The foodie-sphere embodies those who know celebrity chefs and people who go out of their way to try the newest venture in town. In April, Iron Chef Masaharu Morimoto opened his first ramen venture in Manhattan. It landed news on Hypebeast and made my must-eat list the next time I visited the city.
Momosan Ramen & Sake shop regularly packs with a diverse crowd of eaters ranging from those speaking foreign languages to the stand on your chair to capture the most beautiful gram ever visitors. Eater NY recently ranked the business No. 16 on its heat map, which led me to believe I would wait in an hour-long line before eating one of my favorite dishes. Yet on a Saturday morning, I found about 10 patrons forming a small queue just before 11:30 am when the restaurant opened.
Since we stopped in early and two friends ran from two blocks away, the staff seated us at a table for six despite the two missing patrons. Luckily they showed up within four minutes so we kept our promise of filling the spots. We scanned the menu while sitting at a long table with another party of four next to us, but separated so we couldn’t hear much of their conversation. The interior of the restaurant is contemporary with light-colored wood across the ceiling, dangling light bulbs and uplighting against the bottles at the bar.
I ordered a lunch set complete with a zuke don, tantan ramen, kakuni bao a side of pickled cabbage. With the addition of the bun, the total came out to $19 before tax, but hey at least I felt its worth with the raw tuna and celebrity chef name. First came the don with questionably sushi rice, soy marinated tuna, seaweed, scallions and sesame seeds. The tuna’s texture tasted unlike anything I have ever eaten with a gummy-like chewiness. Don’t get me wrong, it was tasty and the small portion left me with a desire to eat an even bigger bowl the next time around. Next came one six-hour braised pork belly bao. The meat was slightly dry, but nothing that an avid bao eater would recognize. A piece of lettuce laid on top added the necessary crunch and there was a perfect amount of duck sauce inside.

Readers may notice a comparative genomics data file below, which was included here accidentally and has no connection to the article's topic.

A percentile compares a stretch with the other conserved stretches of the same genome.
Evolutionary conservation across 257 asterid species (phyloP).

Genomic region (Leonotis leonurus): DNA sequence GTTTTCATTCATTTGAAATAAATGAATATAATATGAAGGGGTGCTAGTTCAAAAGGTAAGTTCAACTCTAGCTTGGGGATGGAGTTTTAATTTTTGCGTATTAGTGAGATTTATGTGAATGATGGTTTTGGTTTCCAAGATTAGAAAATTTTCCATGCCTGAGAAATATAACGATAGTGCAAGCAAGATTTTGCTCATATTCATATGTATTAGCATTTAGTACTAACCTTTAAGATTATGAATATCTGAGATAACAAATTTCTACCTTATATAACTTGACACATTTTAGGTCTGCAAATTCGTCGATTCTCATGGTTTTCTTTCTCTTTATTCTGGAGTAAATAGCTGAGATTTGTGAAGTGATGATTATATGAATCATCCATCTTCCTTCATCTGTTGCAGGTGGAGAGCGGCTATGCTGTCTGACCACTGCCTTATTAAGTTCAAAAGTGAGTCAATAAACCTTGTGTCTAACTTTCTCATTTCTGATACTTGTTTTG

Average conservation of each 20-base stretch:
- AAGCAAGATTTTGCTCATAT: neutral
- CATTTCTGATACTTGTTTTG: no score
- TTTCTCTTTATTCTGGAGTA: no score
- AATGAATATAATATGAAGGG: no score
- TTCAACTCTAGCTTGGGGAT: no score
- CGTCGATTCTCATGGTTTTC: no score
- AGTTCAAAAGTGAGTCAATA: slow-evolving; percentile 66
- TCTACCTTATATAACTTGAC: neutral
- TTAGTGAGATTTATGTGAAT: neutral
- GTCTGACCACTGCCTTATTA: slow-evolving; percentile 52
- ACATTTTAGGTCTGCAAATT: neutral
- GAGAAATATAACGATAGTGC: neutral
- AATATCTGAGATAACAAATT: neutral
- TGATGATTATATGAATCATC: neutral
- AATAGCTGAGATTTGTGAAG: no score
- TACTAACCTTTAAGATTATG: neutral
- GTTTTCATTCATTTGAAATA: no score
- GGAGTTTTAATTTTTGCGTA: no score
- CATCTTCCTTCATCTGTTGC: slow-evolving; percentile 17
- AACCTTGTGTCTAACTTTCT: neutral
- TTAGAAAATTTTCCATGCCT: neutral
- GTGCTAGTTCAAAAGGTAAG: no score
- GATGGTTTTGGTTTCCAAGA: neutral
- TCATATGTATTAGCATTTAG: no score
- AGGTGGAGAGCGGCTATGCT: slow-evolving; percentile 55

Finally the ramen. Momosan described the tantan bowl as “spicy coconut curry, pork chashu, red miso ground pork, aji-tama, cilantro.” The broth held a thick consistency foreshadowing a true richness embodied by coconut milk and spice. The ground pork heightened the taste of the tasty chashu against the miso element. As expected, the egg came perfectly boiled with a runny middle. Justin ordered a tonkotsu ramen that came heavily composed with a seaweed garlic broth that he deemed not great enough to finish. He finished the elements inside but left the broth. The logo on the seaweed though added that must-snap shot though.
Sadly there’s no dessert offerings, but maybe you can chase your meal with a shot of sake to cleanse your palette.
I can imagine revisiting Momosan for my lunch set and unique tantan ramen. If I have to wait more than 15 minutes though, I would set my sights for Totto.
Momosan Ramen & Sake is located on 342 Lexington Avenue in New York.